EXCEL: Auto-Run Macros Disabled without Warning

This entry applies if your security settings in Excel are set to “Disable all macros except digitally signed macros” like this:

disabledmacros

In this scenario, when you open a workbook that is digitally signed, you will get a yellow bar across the top of the screen, that says: “SECURITY WARNING Macros have been disabled”, like this:

macrowarning

But if the workbook is NOT signed and you attempt to open the workbook with macros, you will not see anything, no warning at all. The workbook will appear to open, but all macros will be disabled. If you try to run a macro, you will get the following warning:

macrowarning2

However, the insidious thing is your AutoRun macros will also not execute and you will get no warning. If your code performs some type of data refresh of the spreadsheet, you might not realize this did not happen and what you will be left with is stale data. For many financial institutions this can be a scary prospect.

To workaround this problem, I have created an XLAM that can warn your users that they opened an untrusted workbook. You can access the source and the add-in both on GitHub: VBAProjectNotSignedWarning-Addin

What this add-in does is look for XLSM file to be opened, it then checks to see if the VBAProjectSigned property is false. If the workbook code is not signed, macros are assumed to be in the file, and the user will get the following warning:

certwarningaddin

The SOURCE is provided in the depot because for it to run properly in your environment, you might want to open the XLSM sign the VBA Project with your corporate code certificate, secure the project with a password, and then Save A Copy as an XLAM (Excel Add-in). Once created, you can then place the add-in in the XLSTART folder in Program Files for each user in your organization. Then when they try to open an unsigned macro workbook, they will get a handy warning message.

The code for this is fairly simple. I will not go into each module, just the main function that performs the check of each Workbook that is opened via the Application.Workbook_Open event:

Using Azure Functions in Excel

I have been delving more and more into Azure recently. In looking for a way to build an Excel User Defined Function (UDF) that did not require Visual Basic for Applications (VBA) or similar, I looked at what I could do with:

And to my surprise it was actually very easy to set this up. Here are the steps:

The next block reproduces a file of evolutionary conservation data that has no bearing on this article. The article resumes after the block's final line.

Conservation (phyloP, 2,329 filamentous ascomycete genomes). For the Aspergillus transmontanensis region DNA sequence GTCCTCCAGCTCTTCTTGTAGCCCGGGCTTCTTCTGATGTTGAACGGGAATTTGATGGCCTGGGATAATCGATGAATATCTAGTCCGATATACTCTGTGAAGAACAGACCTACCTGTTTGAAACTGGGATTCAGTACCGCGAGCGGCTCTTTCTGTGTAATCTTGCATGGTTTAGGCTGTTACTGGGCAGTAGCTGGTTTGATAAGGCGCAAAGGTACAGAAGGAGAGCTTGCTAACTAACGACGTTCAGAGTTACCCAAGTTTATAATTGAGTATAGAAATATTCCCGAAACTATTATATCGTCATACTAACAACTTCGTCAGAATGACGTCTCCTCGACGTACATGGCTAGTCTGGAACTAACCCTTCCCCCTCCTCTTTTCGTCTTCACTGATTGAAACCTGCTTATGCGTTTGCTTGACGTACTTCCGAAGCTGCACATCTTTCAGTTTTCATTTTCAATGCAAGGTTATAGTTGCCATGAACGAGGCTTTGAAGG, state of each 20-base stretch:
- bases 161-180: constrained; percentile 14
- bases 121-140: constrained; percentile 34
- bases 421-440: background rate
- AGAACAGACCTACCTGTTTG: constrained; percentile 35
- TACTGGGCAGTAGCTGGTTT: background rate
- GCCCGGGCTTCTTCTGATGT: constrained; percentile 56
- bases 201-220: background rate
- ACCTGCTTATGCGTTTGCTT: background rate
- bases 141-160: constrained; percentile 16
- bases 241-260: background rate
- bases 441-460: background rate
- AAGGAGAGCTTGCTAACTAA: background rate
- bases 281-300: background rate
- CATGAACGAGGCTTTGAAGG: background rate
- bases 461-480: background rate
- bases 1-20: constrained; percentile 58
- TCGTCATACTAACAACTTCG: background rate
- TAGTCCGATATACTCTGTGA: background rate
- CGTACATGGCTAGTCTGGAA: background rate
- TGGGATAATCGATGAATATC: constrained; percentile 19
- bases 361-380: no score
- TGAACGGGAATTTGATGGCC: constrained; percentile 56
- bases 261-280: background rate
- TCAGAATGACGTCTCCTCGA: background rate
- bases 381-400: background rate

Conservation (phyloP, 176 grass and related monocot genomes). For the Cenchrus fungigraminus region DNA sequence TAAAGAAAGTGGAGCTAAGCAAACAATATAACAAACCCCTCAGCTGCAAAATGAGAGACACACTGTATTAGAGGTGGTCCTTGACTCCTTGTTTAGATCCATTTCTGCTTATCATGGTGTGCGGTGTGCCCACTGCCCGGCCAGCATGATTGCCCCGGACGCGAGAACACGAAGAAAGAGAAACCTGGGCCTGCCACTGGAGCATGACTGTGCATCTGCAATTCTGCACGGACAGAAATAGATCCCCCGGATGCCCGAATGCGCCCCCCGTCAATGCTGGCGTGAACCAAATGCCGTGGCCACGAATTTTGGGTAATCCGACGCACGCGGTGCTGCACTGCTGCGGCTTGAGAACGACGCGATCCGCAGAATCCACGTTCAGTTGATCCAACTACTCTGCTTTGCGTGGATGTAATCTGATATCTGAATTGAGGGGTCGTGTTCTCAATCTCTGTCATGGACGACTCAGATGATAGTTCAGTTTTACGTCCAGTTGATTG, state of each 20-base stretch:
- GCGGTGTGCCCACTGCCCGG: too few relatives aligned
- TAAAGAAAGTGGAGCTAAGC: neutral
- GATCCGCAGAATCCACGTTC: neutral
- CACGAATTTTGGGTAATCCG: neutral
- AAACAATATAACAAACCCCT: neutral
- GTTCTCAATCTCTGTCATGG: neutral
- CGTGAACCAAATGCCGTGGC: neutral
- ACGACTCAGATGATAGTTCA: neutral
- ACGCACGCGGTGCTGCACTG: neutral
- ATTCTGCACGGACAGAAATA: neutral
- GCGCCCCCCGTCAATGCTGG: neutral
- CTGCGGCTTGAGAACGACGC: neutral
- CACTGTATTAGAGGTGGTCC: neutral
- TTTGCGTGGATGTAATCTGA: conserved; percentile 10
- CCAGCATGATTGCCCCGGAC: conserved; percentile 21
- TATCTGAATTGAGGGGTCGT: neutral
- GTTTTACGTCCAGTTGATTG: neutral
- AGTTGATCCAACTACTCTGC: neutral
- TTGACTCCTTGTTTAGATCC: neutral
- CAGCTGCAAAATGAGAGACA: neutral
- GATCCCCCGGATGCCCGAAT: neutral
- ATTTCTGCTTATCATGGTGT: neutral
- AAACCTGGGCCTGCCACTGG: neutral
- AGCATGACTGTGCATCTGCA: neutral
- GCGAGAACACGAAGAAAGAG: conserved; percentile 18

1. Log into https://portal.azure.com
  2. Click “Create a Resource” in the upper left
  3. Type “Functions App” then “Create”
  4. Then follow the directions to create your own Functions App called “ExcelFunctions,” for example.
  5. You will want to create an HTTP Trigger function and I called mine “AddNumbers”
  6. You will be asked where you want to edit the function and I chose online in the browser, which is what makes this the coolest thing ever.
  7. Here is what my function looks like:

Once you have created your function, you can also test it right there in Azure. On the Right is a tab called “Test.” You can select it, and then add parameters like this:

azurefunctiontest

You can click “Save and Run” at the top of the page to run the function and verify the result: 42. Now, to get this to work in Excel, you need the URL. To do this click the “</> Get Function URL” button:

geturl

This will give you value like this:

https://xxx.azurewebsites.net/api/AddNumbers?code=123456…==

Now the fun part, getting this to work in Excel.

  1. Open Excel and create a new Workbook
  2. In  A1 type 100, in B1 type -58
  3. Select C1 and add the following function:

=WEBSERVICE("https://xxx.azurewebsites.net/api/AddNumbers?code=123456...==&value1=" & A1 & "&value2=" & B1)

Once you press enter and Excel updates you should see the value of 42 appear.

This is a very simple example of how you can implement an Azure Function in Excel as a User Defined Function. Imagine all the possibilities where you can collect data, analyze results, use Cognitive Services and vast stores of data from a Data Lake and much, much more. The possibilities are endless.

How to Configure VSCode for Office Development

I thought I had written this some time ago, but I guess I did not. So here goes…